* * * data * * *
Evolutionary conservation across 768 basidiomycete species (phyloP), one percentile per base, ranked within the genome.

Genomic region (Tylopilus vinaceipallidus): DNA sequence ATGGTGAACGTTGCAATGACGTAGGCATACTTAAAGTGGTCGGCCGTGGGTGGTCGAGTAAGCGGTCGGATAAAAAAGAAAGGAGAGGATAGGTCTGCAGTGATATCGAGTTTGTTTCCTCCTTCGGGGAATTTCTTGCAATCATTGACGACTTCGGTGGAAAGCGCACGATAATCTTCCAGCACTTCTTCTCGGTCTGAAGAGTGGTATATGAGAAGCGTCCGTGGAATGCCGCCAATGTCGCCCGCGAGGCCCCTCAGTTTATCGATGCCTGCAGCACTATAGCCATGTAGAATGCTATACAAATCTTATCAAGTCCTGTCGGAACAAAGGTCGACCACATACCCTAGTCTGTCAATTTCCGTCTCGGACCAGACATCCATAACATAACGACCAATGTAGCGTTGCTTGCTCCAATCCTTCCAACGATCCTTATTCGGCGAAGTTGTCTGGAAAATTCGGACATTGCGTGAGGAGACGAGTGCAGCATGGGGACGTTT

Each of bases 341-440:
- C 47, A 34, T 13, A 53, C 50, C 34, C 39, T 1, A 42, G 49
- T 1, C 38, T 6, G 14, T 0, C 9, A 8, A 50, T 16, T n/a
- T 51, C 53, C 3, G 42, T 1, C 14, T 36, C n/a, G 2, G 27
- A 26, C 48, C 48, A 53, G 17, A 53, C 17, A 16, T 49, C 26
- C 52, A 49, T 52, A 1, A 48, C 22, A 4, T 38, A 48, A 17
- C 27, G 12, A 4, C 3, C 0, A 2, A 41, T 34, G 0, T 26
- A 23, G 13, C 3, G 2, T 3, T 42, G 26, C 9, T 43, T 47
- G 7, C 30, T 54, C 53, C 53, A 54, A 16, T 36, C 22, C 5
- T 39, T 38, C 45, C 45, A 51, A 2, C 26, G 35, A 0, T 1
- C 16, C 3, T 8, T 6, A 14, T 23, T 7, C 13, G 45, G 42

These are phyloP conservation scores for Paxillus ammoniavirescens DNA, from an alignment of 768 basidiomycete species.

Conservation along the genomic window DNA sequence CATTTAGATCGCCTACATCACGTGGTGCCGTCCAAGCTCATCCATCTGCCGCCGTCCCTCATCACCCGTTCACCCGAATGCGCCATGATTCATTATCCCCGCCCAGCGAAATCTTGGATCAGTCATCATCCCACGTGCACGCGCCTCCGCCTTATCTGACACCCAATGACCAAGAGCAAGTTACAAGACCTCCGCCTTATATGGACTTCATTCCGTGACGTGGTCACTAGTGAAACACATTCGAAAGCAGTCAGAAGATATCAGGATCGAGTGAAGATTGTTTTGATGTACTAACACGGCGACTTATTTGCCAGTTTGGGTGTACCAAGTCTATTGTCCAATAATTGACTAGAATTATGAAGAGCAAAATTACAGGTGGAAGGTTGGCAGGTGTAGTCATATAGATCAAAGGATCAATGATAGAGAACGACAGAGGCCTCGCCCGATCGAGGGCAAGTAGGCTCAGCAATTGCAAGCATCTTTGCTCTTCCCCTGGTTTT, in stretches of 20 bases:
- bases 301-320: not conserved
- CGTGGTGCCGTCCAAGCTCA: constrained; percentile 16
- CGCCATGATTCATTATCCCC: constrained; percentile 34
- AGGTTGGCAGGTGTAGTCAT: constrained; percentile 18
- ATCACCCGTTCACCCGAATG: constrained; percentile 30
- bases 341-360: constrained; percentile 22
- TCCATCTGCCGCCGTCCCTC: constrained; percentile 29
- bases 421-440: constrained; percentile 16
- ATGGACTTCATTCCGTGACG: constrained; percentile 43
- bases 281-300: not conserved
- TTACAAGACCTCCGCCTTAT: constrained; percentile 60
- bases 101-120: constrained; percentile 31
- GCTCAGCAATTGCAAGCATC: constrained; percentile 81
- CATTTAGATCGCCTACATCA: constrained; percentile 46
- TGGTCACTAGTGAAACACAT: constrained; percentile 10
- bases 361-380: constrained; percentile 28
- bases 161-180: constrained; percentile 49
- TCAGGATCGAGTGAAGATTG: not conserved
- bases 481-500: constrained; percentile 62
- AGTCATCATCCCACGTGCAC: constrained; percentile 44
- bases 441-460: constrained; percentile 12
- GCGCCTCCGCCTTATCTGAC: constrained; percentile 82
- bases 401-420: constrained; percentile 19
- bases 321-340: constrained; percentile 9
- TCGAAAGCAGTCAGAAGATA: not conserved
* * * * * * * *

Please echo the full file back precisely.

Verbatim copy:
Evolutionary conservation across 768 basidiomycete species (phyloP), one percentile per base, ranked within the genome.

Genomic region (Tylopilus vinaceipallidus): DNA sequence ATGGTGAACGTTGCAATGACGTAGGCATACTTAAAGTGGTCGGCCGTGGGTGGTCGAGTAAGCGGTCGGATAAAAAAGAAAGGAGAGGATAGGTCTGCAGTGATATCGAGTTTGTTTCCTCCTTCGGGGAATTTCTTGCAATCATTGACGACTTCGGTGGAAAGCGCACGATAATCTTCCAGCACTTCTTCTCGGTCTGAAGAGTGGTATATGAGAAGCGTCCGTGGAATGCCGCCAATGTCGCCCGCGAGGCCCCTCAGTTTATCGATGCCTGCAGCACTATAGCCATGTAGAATGCTATACAAATCTTATCAAGTCCTGTCGGAACAAAGGTCGACCACATACCCTAGTCTGTCAATTTCCGTCTCGGACCAGACATCCATAACATAACGACCAATGTAGCGTTGCTTGCTCCAATCCTTCCAACGATCCTTATTCGGCGAAGTTGTCTGGAAAATTCGGACATTGCGTGAGGAGACGAGTGCAGCATGGGGACGTTT

Each of bases 341-440:
- C 47, A 34, T 13, A 53, C 50, C 34, C 39, T 1, A 42, G 49
- T 1, C 38, T 6, G 14, T 0, C 9, A 8, A 50, T 16, T n/a
- T 51, C 53, C 3, G 42, T 1, C 14, T 36, C n/a, G 2, G 27
- A 26, C 48, C 48, A 53, G 17, A 53, C 17, A 16, T 49, C 26
- C 52, A 49, T 52, A 1, A 48, C 22, A 4, T 38, A 48, A 17
- C 27, G 12, A 4, C 3, C 0, A 2, A 41, T 34, G 0, T 26
- A 23, G 13, C 3, G 2, T 3, T 42, G 26, C 9, T 43, T 47
- G 7, C 30, T 54, C 53, C 53, A 54, A 16, T 36, C 22, C 5
- T 39, T 38, C 45, C 45, A 51, A 2, C 26, G 35, A 0, T 1
- C 16, C 3, T 8, T 6, A 14, T 23, T 7, C 13, G 45, G 42

These are phyloP conservation scores for Paxillus ammoniavirescens DNA, from an alignment of 768 basidiomycete species.

Conservation along the genomic window DNA sequence CATTTAGATCGCCTACATCACGTGGTGCCGTCCAAGCTCATCCATCTGCCGCCGTCCCTCATCACCCGTTCACCCGAATGCGCCATGATTCATTATCCCCGCCCAGCGAAATCTTGGATCAGTCATCATCCCACGTGCACGCGCCTCCGCCTTATCTGACACCCAATGACCAAGAGCAAGTTACAAGACCTCCGCCTTATATGGACTTCATTCCGTGACGTGGTCACTAGTGAAACACATTCGAAAGCAGTCAGAAGATATCAGGATCGAGTGAAGATTGTTTTGATGTACTAACACGGCGACTTATTTGCCAGTTTGGGTGTACCAAGTCTATTGTCCAATAATTGACTAGAATTATGAAGAGCAAAATTACAGGTGGAAGGTTGGCAGGTGTAGTCATATAGATCAAAGGATCAATGATAGAGAACGACAGAGGCCTCGCCCGATCGAGGGCAAGTAGGCTCAGCAATTGCAAGCATCTTTGCTCTTCCCCTGGTTTT, in stretches of 20 bases:
- bases 301-320: not conserved
- CGTGGTGCCGTCCAAGCTCA: constrained; percentile 16
- CGCCATGATTCATTATCCCC: constrained; percentile 34
- AGGTTGGCAGGTGTAGTCAT: constrained; percentile 18
- ATCACCCGTTCACCCGAATG: constrained; percentile 30
- bases 341-360: constrained; percentile 22
- TCCATCTGCCGCCGTCCCTC: constrained; percentile 29
- bases 421-440: constrained; percentile 16
- ATGGACTTCATTCCGTGACG: constrained; percentile 43
- bases 281-300: not conserved
- TTACAAGACCTCCGCCTTAT: constrained; percentile 60
- bases 101-120: constrained; percentile 31
- GCTCAGCAATTGCAAGCATC: constrained; percentile 81
- CATTTAGATCGCCTACATCA: constrained; percentile 46
- TGGTCACTAGTGAAACACAT: constrained; percentile 10
- bases 361-380: constrained; percentile 28
- bases 161-180: constrained; percentile 49
- TCAGGATCGAGTGAAGATTG: not conserved
- bases 481-500: constrained; percentile 62
- AGTCATCATCCCACGTGCAC: constrained; percentile 44
- bases 441-460: constrained; percentile 12
- GCGCCTCCGCCTTATCTGAC: constrained; percentile 82
- bases 401-420: constrained; percentile 19
- bases 321-340: constrained; percentile 9
- TCGAAAGCAGTCAGAAGATA: not conserved